Most people know that working out can benefit physical health, but did you know that regular exercise can improve mental health as well? Exercise has been shown to significantly reduce posttraumatic stress disorder (PTSD) symptoms, improve sleep quality, and improve depression in people with PTSD.

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Elizabeth Caudy
Dear Ray, Thanks for your comment. It made me feel less alone! I am now able to wash my hair once a week. I write about it here: https://www.healthyplace.com/blogs/creativeschizophrenia/2020/8/this-schizoaffectives-system-for-washing-her-hair Best, Elizabeth
Cheryl Barrett
Well here is our story, My son Hunter is adopted, both parents did methamphetamines, Mom did them up to the day he was born just so she could have him on the same day as his older sister that she didn't have custody of. I was present the day he was born, ecstatic, to be a grandmother again and then the phone call came from CPS that she had tested positive and would me and my husband take him. With no warning at all we had to go to the hospital and start staying with a newborn because she was discharged 3 days later from the hospital and was to stay away from him so she wouldn't bond with him. Myself and my husband took turns staying with him at the hospital because he would only sleep for an hour at a time and you would spend most of the time trying to get him to take 1 oz of formula. At age 3 the tantrums started to become uncontrollable and we ask the doctor to test him for ADHD since his daddy (my son) had it to no avail. We were told that a child that young could not show signs of ADHD. So we changed Pediatricians to one that would listen to us. We had him evaluated and sure enough by age 4 he was diagnosed. but the pediatrician would not prescribe any medication for it. We had to wait till he was 5 years old and take him to a psychiatrist. Once we saw the psychiatrist she also diagnosed him with ODD and DMDD and by the time he is 7 now I seem to be the target of his anger. Any time anyone makes him mad or upset he takes it out on me. His other biological grandmother who we call the (Disney Grandma) because she buys him everything and he doesn't act bad around, tells me that "I am the adult and I should not be letting him hit me or abuse me". She just doesn't get it because she doesn't live it everyday of her life. I just wish i could give her a clue. We got a second opinion and he suggested having him committed in a behavioral hospital for a while so they can detox him of his medication, watch his behaviors, watch his eating habits, anger triggers and adjust his medication but we are afraid of the horror stories we have heard where they have kept people's children once they have gone in and not let them go because they had insurance. Told the parents they have no Rights. Take in mind we live in Texas. Any advice would be helpful;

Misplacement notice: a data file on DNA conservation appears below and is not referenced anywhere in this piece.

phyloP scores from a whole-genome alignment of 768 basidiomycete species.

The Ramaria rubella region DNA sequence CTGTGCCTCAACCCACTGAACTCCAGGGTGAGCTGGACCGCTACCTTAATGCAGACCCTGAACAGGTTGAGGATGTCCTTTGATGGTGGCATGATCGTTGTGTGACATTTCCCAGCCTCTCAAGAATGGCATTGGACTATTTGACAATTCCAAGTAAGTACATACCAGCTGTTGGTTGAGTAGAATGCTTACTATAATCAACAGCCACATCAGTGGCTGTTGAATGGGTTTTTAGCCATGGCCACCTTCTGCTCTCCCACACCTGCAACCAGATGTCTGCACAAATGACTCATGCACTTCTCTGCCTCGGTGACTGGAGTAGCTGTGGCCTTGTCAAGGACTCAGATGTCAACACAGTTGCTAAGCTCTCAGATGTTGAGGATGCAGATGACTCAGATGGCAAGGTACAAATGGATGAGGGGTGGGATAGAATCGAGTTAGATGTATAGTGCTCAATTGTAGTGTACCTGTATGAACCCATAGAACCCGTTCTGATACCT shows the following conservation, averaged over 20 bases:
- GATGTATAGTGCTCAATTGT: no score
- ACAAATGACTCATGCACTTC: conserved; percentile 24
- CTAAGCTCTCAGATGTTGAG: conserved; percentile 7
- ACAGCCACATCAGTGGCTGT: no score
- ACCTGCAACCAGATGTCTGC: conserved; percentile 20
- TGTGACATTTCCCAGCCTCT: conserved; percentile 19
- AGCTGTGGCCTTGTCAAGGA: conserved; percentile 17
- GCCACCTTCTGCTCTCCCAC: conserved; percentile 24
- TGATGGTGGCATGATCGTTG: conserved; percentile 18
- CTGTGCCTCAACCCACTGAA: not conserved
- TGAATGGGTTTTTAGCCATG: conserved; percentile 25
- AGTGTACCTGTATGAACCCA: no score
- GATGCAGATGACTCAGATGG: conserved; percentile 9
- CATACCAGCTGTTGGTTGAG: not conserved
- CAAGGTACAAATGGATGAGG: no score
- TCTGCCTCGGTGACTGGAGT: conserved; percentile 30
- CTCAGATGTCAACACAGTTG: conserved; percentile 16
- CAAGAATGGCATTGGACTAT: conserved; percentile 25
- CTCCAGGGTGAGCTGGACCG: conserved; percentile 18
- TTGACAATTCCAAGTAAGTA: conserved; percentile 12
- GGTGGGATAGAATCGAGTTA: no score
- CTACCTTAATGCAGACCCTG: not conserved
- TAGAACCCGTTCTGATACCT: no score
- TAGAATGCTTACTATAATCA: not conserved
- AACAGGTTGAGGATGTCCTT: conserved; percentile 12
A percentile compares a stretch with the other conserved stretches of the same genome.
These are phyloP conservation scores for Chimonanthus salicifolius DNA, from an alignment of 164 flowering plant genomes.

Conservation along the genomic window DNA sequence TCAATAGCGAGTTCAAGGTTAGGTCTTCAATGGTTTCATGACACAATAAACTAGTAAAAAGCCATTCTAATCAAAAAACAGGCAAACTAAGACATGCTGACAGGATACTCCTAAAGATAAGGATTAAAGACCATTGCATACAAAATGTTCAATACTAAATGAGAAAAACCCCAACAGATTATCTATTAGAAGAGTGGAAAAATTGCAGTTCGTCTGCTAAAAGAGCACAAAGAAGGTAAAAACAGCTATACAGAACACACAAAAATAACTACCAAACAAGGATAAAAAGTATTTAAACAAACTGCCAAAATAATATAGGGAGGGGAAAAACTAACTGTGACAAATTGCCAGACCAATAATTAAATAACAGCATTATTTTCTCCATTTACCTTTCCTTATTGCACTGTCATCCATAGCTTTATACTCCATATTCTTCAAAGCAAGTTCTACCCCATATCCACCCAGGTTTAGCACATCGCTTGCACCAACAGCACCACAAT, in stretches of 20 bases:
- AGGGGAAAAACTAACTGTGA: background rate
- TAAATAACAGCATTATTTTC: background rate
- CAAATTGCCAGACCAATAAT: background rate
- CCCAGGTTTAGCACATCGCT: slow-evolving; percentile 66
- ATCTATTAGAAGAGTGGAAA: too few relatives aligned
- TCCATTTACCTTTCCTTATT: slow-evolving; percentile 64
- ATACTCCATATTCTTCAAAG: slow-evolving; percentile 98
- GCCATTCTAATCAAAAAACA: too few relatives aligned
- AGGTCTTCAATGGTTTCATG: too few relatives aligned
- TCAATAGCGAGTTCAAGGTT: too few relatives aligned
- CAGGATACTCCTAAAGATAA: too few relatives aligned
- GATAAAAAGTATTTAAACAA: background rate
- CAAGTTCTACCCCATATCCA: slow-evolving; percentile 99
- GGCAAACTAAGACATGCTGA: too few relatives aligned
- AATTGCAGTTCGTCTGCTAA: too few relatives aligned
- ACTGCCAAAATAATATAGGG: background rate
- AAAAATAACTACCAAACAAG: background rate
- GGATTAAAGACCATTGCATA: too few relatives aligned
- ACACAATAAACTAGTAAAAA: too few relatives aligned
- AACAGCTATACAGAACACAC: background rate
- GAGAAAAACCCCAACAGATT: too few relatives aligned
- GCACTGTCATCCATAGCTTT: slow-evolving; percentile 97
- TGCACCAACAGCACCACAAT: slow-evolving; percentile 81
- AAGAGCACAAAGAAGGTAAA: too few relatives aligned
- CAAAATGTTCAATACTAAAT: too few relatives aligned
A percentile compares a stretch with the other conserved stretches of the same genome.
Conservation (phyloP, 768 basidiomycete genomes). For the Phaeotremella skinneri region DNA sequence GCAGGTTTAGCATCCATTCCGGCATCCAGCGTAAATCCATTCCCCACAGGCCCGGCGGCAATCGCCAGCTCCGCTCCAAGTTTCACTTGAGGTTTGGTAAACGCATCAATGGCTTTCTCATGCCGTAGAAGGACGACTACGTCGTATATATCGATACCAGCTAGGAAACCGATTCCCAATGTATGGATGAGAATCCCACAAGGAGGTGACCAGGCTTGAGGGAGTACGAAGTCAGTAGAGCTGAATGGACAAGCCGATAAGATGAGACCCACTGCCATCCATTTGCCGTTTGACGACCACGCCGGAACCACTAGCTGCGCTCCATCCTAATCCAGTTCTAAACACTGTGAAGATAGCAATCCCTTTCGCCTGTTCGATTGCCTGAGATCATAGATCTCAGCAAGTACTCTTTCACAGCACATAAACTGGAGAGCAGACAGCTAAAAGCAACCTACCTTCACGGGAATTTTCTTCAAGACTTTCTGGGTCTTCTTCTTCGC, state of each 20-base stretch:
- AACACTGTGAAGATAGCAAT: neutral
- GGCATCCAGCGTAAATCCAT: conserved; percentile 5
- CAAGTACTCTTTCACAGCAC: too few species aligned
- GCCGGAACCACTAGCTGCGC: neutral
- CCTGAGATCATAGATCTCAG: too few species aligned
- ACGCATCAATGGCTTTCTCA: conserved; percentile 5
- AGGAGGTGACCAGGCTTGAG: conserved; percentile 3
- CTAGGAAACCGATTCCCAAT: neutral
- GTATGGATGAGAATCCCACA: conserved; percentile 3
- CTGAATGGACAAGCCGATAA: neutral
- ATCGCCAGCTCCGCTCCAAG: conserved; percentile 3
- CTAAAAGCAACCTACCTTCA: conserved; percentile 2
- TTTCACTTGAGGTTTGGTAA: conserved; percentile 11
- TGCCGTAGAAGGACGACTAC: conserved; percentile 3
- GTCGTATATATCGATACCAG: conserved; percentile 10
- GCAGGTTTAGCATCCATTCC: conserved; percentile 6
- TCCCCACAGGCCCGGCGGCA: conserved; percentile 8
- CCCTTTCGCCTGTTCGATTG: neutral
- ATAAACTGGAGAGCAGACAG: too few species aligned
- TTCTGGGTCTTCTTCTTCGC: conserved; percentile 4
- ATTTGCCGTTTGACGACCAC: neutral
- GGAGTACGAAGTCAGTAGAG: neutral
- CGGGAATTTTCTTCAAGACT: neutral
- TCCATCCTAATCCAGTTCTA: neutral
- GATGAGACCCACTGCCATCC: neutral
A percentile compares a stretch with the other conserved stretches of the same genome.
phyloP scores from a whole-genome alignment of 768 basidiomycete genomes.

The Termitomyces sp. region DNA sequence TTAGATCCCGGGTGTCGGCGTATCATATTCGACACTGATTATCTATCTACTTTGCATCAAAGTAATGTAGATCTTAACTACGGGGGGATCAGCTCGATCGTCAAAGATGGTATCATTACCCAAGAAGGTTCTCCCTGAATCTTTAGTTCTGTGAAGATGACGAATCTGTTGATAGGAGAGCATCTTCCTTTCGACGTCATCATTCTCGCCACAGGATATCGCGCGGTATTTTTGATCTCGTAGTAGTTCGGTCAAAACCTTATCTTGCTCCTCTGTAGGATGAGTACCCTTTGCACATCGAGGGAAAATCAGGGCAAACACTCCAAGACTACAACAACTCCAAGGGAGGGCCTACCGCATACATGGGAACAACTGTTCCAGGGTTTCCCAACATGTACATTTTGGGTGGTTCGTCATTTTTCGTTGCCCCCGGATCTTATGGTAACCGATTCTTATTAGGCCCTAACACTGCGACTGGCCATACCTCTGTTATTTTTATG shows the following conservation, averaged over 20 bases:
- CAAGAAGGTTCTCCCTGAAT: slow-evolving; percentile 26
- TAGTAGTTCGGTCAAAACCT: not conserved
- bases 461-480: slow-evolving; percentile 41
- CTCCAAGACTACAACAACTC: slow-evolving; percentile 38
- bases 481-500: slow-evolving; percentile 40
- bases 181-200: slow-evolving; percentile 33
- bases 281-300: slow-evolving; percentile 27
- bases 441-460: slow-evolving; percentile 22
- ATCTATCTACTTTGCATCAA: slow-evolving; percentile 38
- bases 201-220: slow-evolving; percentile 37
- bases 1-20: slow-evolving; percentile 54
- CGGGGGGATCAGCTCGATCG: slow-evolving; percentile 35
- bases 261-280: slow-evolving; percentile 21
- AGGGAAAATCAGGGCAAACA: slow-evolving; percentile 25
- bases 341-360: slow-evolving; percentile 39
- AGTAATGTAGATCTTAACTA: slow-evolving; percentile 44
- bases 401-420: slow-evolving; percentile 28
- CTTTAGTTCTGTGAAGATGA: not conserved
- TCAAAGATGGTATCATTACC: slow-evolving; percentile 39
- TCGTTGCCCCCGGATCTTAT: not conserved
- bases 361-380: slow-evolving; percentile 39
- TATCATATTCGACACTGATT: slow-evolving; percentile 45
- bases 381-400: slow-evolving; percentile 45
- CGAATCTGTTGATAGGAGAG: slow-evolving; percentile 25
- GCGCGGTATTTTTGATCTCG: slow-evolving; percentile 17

Jessica Kaley
Thank you, Barb, I'm glad it resonated. We are all works in progress. Thanks for reading and for your comment.